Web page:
GAINESVILLE, Florida – Affirmative action doesn’t help poor people, Washington Post columnist William Raspberry said at the University of Florida on October 4th.
Raspberry, who spoke as a part of UF’s People Awareness Week, said affirmative action helps people who already have jobs instead of the unemployed. “It’s people like me and my colleagues that affirmative action helps,” he said. “Not the people in the streets.”
Raspberry said everyone – not just U.S. Supreme Court Justice (then nominee) Clarence Thomas – has a problem with affirmative action on some level. “Nobody believes in giving extra points to those who are scorned,” Raspberry said. “We don’t like awarding prizes based on ethnicity.”
Creating opportunities and getting everyone to the same starting line is what is important, Raspberry said. “Then everyone’s got to run for themselves.”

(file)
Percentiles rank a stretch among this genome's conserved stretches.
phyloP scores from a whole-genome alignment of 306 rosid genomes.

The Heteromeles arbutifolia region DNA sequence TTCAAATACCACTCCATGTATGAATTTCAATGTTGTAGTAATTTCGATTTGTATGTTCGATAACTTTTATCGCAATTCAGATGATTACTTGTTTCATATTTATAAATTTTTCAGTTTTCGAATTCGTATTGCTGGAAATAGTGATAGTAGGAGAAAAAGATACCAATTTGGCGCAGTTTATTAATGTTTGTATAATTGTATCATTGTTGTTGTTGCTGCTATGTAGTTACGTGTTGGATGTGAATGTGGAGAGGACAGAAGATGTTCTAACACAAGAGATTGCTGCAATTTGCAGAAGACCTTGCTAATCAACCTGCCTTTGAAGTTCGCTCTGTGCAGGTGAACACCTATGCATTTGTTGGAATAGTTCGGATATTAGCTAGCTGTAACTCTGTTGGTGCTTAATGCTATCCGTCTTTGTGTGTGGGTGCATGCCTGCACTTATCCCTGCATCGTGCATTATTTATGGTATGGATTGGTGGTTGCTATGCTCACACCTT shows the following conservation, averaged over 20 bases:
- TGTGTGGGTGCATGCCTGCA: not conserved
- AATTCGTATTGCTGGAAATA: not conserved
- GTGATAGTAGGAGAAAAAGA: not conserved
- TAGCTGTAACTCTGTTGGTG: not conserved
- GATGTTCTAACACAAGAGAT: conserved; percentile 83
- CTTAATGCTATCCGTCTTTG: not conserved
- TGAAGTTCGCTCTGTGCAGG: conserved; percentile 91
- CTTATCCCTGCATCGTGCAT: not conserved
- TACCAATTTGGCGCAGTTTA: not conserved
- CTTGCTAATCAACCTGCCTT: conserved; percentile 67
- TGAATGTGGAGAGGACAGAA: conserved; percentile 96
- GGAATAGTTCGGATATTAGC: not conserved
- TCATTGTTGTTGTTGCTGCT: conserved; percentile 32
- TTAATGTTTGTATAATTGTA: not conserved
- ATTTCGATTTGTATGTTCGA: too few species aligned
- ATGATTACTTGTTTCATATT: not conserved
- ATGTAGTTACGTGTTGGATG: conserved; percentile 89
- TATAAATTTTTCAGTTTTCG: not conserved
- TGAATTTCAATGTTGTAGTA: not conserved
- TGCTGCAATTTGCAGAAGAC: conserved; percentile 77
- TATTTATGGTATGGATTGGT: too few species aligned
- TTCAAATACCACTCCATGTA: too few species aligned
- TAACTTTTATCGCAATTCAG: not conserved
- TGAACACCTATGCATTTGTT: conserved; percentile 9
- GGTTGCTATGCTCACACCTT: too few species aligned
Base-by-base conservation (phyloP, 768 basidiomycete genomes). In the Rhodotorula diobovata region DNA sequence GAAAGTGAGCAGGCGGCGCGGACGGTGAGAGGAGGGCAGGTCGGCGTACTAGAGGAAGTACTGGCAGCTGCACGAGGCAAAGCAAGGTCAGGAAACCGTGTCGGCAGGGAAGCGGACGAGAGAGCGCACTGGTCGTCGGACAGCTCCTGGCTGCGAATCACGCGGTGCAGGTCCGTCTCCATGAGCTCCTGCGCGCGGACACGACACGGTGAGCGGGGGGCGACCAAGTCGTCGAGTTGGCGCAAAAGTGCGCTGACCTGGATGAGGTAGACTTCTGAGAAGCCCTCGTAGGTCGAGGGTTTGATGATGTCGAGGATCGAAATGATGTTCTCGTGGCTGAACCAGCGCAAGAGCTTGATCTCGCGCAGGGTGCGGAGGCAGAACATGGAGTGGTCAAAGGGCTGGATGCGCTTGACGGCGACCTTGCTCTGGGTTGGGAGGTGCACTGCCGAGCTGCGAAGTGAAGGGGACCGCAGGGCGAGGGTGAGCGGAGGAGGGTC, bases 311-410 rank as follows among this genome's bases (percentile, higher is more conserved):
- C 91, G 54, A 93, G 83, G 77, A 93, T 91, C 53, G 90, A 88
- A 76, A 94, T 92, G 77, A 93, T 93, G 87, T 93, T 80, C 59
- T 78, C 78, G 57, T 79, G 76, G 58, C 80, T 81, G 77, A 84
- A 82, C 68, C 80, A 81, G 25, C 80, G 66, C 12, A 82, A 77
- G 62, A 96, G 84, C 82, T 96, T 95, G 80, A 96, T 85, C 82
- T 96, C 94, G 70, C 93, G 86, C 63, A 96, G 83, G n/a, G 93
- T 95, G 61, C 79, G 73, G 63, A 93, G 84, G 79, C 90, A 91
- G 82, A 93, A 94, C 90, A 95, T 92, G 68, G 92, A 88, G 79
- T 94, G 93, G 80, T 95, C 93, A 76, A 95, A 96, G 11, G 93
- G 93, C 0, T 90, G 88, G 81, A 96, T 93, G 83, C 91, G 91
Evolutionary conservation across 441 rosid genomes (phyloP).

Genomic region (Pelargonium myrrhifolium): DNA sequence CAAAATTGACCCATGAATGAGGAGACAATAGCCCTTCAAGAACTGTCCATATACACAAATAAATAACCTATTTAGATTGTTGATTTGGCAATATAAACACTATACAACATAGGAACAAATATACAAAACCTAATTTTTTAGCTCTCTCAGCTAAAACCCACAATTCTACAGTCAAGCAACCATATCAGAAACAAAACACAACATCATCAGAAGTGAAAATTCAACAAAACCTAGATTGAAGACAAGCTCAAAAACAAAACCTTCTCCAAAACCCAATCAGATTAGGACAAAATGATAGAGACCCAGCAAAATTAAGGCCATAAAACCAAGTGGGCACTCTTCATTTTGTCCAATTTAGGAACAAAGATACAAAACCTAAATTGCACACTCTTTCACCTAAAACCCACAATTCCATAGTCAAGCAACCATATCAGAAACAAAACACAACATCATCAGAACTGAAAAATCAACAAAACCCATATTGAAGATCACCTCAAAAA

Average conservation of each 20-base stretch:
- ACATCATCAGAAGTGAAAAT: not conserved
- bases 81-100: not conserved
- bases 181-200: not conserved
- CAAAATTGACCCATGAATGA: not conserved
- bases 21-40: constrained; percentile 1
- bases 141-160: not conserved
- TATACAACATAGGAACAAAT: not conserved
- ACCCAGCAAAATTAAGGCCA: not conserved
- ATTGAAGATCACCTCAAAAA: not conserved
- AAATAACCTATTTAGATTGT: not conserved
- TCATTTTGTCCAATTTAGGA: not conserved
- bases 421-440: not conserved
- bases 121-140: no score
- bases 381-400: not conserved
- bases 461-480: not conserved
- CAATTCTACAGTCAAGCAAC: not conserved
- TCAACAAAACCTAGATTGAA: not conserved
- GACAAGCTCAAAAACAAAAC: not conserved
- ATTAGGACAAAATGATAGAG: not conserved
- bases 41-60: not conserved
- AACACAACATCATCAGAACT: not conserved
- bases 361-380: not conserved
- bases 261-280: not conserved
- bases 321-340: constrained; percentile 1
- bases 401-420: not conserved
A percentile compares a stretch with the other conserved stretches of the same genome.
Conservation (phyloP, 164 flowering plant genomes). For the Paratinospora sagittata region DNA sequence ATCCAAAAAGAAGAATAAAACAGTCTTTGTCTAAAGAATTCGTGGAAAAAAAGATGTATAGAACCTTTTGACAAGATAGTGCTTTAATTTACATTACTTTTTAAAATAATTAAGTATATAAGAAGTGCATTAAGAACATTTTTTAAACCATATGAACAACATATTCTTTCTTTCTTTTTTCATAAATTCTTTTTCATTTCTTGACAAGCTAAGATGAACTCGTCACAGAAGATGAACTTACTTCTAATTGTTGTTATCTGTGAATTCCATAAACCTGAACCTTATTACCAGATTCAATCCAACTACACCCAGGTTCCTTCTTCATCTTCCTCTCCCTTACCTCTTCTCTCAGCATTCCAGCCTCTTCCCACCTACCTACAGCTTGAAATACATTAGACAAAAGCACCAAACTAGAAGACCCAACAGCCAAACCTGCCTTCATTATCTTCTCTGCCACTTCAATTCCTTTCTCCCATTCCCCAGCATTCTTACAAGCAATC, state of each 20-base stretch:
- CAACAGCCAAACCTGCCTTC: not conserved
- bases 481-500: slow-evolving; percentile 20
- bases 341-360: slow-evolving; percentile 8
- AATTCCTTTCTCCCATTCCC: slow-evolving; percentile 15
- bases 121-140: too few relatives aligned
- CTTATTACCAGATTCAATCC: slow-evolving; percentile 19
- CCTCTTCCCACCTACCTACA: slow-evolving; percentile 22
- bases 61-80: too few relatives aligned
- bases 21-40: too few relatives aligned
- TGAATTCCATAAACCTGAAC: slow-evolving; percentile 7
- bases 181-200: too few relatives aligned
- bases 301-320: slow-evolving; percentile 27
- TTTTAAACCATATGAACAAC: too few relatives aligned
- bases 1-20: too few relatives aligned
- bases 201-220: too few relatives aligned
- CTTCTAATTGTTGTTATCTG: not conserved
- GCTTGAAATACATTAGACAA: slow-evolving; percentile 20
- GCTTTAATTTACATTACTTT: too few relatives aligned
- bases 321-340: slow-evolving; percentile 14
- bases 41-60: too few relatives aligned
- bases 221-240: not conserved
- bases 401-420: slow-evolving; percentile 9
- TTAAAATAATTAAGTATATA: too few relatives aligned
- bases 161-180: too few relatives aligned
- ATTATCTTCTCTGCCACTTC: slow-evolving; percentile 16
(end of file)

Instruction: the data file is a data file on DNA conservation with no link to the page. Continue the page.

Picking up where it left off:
Raspberry said it is difficult to explain long-term opportunities to inner-city black males, whose lives mirror “live for today” attitudes, which often involve drug use.
“You and I are afraid to do what they do. We’re afraid it will shorten our lives or hurt our reputations,” he said. “Those are long-term concerns. To those kids, long term is next weekend. Our social policy reflects this, since we try to directly supply needs instead of enabling others to help themselves. Positive feelings are the result of an individual’s efforts, not government action.”
“I think that’s why people hate welfare and public housing even when they depend on welfare and public housing,” Raspberry added. “The only qualification for them is to be a failure.”
Raspberry, whose urban affairs column is syndicated nationwide by the Washington Press Writers Group, joined the Washington Post in 1962. He received the Capital Press Club’s 1965 “Journalist of the Year” award for his coverage of the Watts riots in Los Angeles.
Washington Post columnist William Raspberry spoke to hundreds of University of Florida Students on October 4 during UF’s People Awareness Week.